Nov 212005
 
Authors: Erin Frustaci

CSU is one step closer to saving lives.

In August, the university installed seven Medtronic automated

external defibrillators (AED).

Defibrillators are electrical devices used to counteract

fibrillation of the heart muscle and restore normal heartbeat by

applying a brief electric shock. CSU wanted to improve public

accessibility to emergency care equipment for cardiac arrest

victims.

“It’s exciting to be one of the pioneers in doing this. We are

one of the first in Colorado schools and others are looking to us.

Eventually it will be the standard,” said Megan Addy, safety

specialist for Environmental Health Services.

Addy is the head of the AED committee at CSU. The committee was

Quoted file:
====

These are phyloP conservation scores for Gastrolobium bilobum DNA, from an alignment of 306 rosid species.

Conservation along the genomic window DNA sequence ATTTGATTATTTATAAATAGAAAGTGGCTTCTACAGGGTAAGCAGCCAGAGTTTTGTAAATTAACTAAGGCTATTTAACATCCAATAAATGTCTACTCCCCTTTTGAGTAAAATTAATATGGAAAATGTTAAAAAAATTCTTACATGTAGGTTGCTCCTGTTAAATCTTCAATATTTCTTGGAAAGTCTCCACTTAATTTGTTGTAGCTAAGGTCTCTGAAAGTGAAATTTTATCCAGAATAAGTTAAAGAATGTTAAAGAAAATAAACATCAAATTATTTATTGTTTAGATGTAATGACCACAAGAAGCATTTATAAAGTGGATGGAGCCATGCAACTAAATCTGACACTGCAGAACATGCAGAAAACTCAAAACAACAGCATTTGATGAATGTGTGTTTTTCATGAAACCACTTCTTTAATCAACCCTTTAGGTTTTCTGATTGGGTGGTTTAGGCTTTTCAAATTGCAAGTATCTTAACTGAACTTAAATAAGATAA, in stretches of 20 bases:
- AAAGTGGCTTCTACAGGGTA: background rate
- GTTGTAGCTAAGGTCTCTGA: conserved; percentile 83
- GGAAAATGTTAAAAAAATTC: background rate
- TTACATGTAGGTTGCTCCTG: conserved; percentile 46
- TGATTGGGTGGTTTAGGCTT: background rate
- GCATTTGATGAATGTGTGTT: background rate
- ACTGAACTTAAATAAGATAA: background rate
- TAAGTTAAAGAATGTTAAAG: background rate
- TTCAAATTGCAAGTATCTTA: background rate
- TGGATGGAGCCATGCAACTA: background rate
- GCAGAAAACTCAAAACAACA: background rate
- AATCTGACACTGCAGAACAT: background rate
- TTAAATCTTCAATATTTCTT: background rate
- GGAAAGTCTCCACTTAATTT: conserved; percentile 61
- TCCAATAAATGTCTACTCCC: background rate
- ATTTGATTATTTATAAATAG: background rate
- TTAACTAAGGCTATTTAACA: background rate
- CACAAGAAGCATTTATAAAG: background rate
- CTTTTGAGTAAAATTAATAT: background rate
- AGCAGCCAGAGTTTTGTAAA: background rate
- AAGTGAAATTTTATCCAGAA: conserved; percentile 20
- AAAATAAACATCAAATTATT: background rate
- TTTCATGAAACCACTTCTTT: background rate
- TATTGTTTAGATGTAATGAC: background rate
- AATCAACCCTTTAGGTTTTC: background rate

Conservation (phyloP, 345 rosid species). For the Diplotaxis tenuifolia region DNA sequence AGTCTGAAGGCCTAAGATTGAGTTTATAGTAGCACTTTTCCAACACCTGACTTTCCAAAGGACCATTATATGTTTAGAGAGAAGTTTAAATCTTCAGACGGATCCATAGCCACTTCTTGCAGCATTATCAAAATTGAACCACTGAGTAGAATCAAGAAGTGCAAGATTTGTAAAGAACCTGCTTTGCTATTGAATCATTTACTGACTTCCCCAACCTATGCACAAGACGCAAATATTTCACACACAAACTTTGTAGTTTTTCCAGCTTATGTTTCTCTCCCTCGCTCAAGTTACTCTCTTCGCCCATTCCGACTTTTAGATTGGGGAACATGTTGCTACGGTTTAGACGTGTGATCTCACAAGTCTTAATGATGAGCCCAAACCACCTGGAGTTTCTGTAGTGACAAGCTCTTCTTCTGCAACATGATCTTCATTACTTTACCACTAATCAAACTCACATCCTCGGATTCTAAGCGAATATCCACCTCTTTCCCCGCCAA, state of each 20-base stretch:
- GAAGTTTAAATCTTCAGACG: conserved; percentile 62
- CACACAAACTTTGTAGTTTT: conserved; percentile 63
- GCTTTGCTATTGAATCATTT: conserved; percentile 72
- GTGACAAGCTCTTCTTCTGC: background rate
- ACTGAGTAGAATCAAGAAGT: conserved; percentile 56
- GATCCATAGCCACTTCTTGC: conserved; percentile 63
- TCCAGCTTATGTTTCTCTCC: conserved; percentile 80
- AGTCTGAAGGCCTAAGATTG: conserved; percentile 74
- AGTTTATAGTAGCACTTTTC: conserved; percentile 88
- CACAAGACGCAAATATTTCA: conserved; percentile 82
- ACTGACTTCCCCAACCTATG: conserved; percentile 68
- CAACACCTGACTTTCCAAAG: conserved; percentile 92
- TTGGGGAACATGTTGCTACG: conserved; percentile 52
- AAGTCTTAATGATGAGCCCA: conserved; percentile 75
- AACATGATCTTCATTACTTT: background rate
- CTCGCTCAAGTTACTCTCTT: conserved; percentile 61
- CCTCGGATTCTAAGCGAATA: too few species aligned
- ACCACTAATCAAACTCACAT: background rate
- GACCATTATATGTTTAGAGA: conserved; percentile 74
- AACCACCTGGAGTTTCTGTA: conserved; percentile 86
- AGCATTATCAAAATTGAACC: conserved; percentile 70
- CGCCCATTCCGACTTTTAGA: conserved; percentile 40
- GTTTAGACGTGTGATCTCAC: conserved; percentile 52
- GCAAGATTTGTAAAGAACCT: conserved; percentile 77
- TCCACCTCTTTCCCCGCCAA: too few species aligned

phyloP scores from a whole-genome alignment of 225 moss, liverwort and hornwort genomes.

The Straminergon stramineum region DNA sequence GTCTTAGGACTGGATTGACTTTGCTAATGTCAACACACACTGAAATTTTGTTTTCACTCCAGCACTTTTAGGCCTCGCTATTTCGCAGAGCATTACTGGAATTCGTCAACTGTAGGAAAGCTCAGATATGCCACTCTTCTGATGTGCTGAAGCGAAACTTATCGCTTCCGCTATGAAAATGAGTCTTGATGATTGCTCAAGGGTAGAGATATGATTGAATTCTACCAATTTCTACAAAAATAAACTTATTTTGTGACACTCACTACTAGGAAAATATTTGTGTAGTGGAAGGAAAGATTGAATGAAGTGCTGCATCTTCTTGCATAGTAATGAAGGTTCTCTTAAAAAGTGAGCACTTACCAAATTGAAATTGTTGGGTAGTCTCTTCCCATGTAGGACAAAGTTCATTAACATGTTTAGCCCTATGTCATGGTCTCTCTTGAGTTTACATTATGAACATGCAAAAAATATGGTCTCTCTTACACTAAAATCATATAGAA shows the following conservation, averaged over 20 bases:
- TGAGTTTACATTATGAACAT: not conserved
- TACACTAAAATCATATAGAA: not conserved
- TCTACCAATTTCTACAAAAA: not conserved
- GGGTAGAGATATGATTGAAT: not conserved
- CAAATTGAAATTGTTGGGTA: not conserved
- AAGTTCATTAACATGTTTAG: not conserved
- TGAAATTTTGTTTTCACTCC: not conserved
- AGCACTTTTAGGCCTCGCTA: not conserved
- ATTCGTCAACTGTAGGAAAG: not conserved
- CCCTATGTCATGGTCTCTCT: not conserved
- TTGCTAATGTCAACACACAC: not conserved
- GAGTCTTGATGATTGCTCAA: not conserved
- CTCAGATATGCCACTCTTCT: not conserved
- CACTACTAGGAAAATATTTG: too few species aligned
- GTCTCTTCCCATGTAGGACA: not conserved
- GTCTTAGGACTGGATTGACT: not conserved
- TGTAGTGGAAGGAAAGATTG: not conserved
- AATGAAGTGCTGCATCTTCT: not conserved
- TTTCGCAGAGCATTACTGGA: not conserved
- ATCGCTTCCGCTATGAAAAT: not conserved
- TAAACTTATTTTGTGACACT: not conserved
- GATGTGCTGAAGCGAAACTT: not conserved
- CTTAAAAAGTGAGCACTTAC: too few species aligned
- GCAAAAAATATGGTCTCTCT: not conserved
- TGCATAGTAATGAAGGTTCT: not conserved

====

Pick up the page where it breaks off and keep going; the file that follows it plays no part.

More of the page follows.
formed in 2002 and is made up of several CSU department

representatives, including members from EHS, the Lory Student

Center, Sports and Recreation, Conference Services, the CSU Police

Department, Morgan Library, Athletics and the Poudre Fire

Authority.

“It really has been a joint effort to make this work,” Addy

said.

Currently six of the AED units are public accessible. This means

that anyone can use them in the case of an emergency, although no

one has needed to yet. Two others are kept in secure locations.

“I’m really impressed with how easy and safe they are to use,”

said Earlie Thomas, director of EHS.

AED orientations and trainings have been made available for the

university community. Thomas went through the training himself.

“I’d like to see that students really know where the devices are

and feel comfortable to use them,” Thomas said. “They really are

simple and will walk you through what you need to do in order to

save a person’s life.”

Capt. Bob Chaffee of CSUPD said that three to four heart attacks